Academic year: September 2019 to August 2020 (no Mar-May) and 2020-2021

Course calendar academic year
September 2019 to August 2020

 last year  this year  next year 

Sa Su Mo Tu We Th Fr Sa Su Mo Tu We Th Fr Sa Su Mo Tu We Th Fr Sa Su Mo Tu We Th Fr Sa Su Mo Tu We Th Fr Sa Su Mo
Sep 1 FPR 7 8 MRQ 14 15 PAS 21 22 FOR 28 29 30
TCI MAL PRO
Oct 1 2 3 4 5 6 OOP 12 13 Projects 19 20 DAS 26 27 AGM
SPR BIG
Nov   2 3 NES 9 10 RIS 16 17 18 19 20 21 22 23 24 DNN 30
  SDM SEM SOA
Dec 1 DAT 7 8 9 10 11 12 13 14 15 16 17 18 19 20 21 22 23 24 25 26 27 28 29 30 31
Jan 1 2 3 4 5 Projects 11 12 DES 18 19 SCS 25 26 DPA
SWN
Feb 1 2 CLS 8 9 FPR 15 16 APE 22 23 ALG 29
ESS SIM PAS
Mar 1 DAS 7 8 STR 14 15 16 17 18 19 20 21 22 23 24 25 26 27 28 29 30 31
OOD
Apr 1 2 3 4 5 6 7 8 9 10 11 12 13 14 15 16 17 18 19 20 21 22 23 24 25 26 27 28 29 30
May 1 2 3 4 5 6 7 8 9 10 CPR 16 17 BIG 23 24 25 26 27 28 29 30 31
NES SEM
Jun SDM 6 7 IDE 13 14 Projects 20 21 CLO 27 28   
RIS EAR
Jul SPR 4 5 DNN 11 12 CLO 18 19 ALG 25 26 27 28 29 30 31
DES CLS MAL
Aug 1 2 3 4 5 6 7 8 9 10 11 12 13 14 15 16 17 18 19 20 21 22 23 24 25 26 27 28 29 30 31

Academic year: September 2019 to August 2021

Academic year: September 2019 to August 2020
Sa Su Mo Tu We Th Fr Sa Su Mo Tu We Th Fr Sa Su Mo Tu We Th Fr Sa Su Mo Tu We Th Fr Sa Su Mo Tu We Th Fr Sa Su Mo
Sep
1
2
3
4
5
6
7
8
9
10
11
12
13
14
15
21
22
FOR
28
29
30
PRO
Oct
1
2
3
4
5
6
OOP *7
12
13
19
20
26
27
AGM *6
SPR *4 BIG
Nov
AGM *6
2
3
NES *2
9
10
RIS *5
16
17
18
19
20
21
22
23
24
DNN
30
BIG SDM *6 SEM *7 SOA *5
Dec 1 DAT *9 7 8 9 10 11 12 13 14 15 16 17 18 19 20 21 22 23 24 25 26 27 28 29 30 31
Jan
1
2
3
4
5
11
12
18
19
SCS
25
26
SWN
Feb
1
2
CLS
8
9
FPR
15
16
APE
22
23
29
ESS SIM *20 PAS *7
Mar
1
DAS *6
7
8
14
15
16
COVID-19
17OOP
18CANNCELLED
19
20
21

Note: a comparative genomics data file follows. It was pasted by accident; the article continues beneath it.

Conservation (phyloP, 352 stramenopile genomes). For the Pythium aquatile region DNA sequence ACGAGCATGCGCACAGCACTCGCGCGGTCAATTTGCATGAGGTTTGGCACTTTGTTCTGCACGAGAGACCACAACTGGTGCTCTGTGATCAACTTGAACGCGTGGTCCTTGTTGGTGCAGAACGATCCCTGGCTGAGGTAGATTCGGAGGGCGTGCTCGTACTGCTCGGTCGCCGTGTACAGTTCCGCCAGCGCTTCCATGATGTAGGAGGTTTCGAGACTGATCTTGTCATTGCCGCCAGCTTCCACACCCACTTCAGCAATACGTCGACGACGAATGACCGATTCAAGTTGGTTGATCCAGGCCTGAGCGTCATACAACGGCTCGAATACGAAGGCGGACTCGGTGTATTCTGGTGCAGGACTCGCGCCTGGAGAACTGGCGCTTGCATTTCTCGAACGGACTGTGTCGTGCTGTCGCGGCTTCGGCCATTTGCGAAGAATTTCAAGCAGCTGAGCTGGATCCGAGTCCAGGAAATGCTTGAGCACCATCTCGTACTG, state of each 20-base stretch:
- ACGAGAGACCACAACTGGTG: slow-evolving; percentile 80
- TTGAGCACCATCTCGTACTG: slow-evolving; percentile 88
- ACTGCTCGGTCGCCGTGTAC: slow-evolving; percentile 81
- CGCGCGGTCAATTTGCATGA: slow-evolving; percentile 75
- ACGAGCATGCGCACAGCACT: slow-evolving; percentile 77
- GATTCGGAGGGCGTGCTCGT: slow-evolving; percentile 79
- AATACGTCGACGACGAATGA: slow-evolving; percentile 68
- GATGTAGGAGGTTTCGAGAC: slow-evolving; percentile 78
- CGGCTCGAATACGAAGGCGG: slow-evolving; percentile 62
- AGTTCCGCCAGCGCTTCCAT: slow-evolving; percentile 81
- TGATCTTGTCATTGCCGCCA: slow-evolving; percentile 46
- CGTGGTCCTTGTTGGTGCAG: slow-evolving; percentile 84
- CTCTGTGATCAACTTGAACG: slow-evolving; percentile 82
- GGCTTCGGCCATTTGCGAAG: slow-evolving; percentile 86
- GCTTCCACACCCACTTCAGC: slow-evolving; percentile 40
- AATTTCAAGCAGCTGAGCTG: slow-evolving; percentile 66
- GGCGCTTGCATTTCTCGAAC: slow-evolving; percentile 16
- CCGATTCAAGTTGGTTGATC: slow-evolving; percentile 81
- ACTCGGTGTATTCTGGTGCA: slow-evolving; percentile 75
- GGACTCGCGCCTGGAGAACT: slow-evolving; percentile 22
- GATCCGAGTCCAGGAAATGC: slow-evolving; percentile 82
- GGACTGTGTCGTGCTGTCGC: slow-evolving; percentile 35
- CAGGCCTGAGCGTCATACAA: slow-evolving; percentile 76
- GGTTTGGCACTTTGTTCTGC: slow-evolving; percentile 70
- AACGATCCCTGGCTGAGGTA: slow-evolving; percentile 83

22
COVID-19

STE *5

28
29
OOD *16 TOI *12
Apr
COVID-19
Projects
4
5
6
7
8
9
10
11
12
13
14
15
16
17
18
19
COVID-19
25
26
COVID-19
DAT
SPR
May
DAT
2
3
4
5
6
7
8
9
10
CPR *3
16
17
BIG
23
24
25
26
27
28
29
30
31
SPR NES SEM
Jun
6
7
IDE *6
13
14
20
21
CLO *37
27
28
RIS EAR
Jul
4
5
11
12
18
19
ALG
25
26
27
28
29
30
31
MAL
Aug 1 2 3 4 5 6 7 8 9 10 11 12 13 14 15 16 17 18 19 20 21 22 23 24 25 26 27 28 29 30 31
Academic year: September 2020 to August 2021
Sa Su Mo Tu We Th Fr Sa Su Mo Tu We Th Fr Sa Su Mo Tu We Th Fr Sa Su Mo Tu We Th Fr Sa Su Mo Tu We Th Fr Sa Su Mo
Sep
1
2
3
4
5
6
PRO
12
13
FOR
19
20
PAS
26
27
TCI FPR MAL
Oct MRQ 3 4 SPR 10 11 Projects 17 18 DAS 24 25 26 27 28 29 30 31
Nov
1
7
8
RIS
14
15
16
17
18
19
20
21
22
28
29
DAT
SEM NES
Dec
DAT
5
6
7
8
9
10
11
12
13
19
20
21
22
23
24
25
26
27
28
29
30
31
NES
Jan
1
2
3
4
5
6
7
8
9
10
16
17
23
24
CPR
30
31
SPR
Feb
6
7
FPR
13
14
15
16
17
18
19
20
21
ALG
27
28
SIM CLS
Mar
6
7
8
9
10
11
12
13
14
20
21
STE
27
28
29
30
31
TOI
Apr 1 2 3 4 5 6 7 8 9 10 11 12 13 14 15 16 17 18 Projects 24 25 FOR
May 1 2 3 4 5 6 7 8 9 10 11 12 13 14 15 16 SEM 22 23 24 25 26 27 28 29 30 31
Jun
1
2
3
4
5
6
RIS
12
13
EAR
19
20
26
27
IDE
SDM SPR MAL
Jul
IDE
3
4
10
11
17
18
24
25
ALG
31
MAL CLS
Aug 1 2 3 4 5 6 7 8 9 10 11 12 13 14 15 16 17 18 19 20 21 22 23 24 25 26 27 28 29 30 31

RENAMED COURSE

Extensible Markup Language XML

9th to the 13th March 2020
Oxford University Department of Computer Science
The Extensible Markup Language is a language designed for the definition of document structures, and the production of structured documents. It can be used to define application-specific representations that are easy to process and transform, facilitating the interchange of information between different systems and components.

Contents

Introduction
motivation for XML, representing data in XML.
XML Schemas
defining the structure and content of a document; a type system for XML.
XSLT
translating XML documents to various multimedia formats; functional programming in XSL.
XPath